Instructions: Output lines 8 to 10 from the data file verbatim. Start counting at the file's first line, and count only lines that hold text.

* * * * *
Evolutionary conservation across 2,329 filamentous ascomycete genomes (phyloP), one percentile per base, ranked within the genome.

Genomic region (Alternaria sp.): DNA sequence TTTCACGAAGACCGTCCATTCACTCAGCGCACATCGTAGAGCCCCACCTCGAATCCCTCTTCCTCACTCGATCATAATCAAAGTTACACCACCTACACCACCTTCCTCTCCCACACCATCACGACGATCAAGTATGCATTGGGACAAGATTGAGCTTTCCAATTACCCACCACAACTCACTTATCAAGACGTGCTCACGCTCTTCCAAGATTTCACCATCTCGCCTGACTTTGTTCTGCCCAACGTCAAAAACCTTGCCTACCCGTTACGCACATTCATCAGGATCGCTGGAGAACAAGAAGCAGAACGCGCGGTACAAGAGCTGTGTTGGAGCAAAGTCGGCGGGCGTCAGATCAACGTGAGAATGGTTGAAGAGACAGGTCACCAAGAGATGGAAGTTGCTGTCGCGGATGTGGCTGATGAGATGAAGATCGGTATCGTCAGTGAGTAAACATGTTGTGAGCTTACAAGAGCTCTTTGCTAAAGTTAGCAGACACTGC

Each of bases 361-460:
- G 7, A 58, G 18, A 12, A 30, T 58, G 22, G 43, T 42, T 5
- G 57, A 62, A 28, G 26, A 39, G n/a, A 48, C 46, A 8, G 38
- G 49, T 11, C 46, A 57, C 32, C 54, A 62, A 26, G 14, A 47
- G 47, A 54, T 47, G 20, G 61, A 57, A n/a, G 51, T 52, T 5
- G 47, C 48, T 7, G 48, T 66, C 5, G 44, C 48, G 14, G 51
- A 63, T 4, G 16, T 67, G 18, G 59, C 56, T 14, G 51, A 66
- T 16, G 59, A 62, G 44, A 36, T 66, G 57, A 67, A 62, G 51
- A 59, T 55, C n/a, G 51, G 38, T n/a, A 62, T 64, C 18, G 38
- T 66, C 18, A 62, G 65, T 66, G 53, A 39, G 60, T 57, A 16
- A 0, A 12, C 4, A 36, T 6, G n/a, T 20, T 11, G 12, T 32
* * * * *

- G 47, C 48, T 7, G 48, T 66, C 5, G 44, C 48, G 14, G 51
- A 63, T 4, G 16, T 67, G 18, G 59, C 56, T 14, G 51, A 66
- T 16, G 59, A 62, G 44, A 36, T 66, G 57, A 67, A 62, G 51